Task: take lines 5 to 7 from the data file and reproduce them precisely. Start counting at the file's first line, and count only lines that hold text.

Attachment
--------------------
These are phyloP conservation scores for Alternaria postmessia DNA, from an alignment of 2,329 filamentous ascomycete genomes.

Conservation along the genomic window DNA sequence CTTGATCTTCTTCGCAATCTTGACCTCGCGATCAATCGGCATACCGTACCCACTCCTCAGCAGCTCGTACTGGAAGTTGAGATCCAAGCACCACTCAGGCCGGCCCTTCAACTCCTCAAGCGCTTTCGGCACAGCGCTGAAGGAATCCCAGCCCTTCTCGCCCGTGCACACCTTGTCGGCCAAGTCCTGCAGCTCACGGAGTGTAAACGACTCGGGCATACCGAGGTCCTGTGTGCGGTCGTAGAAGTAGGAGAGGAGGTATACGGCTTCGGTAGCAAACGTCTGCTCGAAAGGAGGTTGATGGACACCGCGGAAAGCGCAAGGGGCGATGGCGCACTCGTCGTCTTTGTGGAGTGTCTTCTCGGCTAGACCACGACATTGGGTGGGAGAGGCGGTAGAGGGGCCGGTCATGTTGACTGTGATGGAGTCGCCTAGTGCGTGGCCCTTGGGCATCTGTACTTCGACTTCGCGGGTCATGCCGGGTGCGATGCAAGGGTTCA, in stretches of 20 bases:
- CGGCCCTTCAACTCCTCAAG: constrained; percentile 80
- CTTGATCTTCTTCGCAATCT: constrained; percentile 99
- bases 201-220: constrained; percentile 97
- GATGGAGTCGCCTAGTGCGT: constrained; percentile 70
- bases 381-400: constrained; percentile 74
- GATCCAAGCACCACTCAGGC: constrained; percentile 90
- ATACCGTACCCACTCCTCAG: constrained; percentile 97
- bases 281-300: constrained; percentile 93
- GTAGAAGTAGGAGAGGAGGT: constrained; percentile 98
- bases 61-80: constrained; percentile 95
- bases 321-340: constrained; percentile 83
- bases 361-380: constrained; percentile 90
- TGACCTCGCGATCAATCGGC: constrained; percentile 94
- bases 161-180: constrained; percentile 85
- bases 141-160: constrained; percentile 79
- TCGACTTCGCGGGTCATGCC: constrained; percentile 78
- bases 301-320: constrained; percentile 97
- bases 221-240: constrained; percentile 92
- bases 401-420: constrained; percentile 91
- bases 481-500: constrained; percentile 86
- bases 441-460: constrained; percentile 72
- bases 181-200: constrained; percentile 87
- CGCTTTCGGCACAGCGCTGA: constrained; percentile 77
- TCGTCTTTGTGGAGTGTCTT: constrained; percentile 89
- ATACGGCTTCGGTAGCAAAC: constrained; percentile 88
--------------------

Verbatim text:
- bases 201-220: constrained; percentile 97
- GATGGAGTCGCCTAGTGCGT: constrained; percentile 70
- bases 381-400: constrained; percentile 74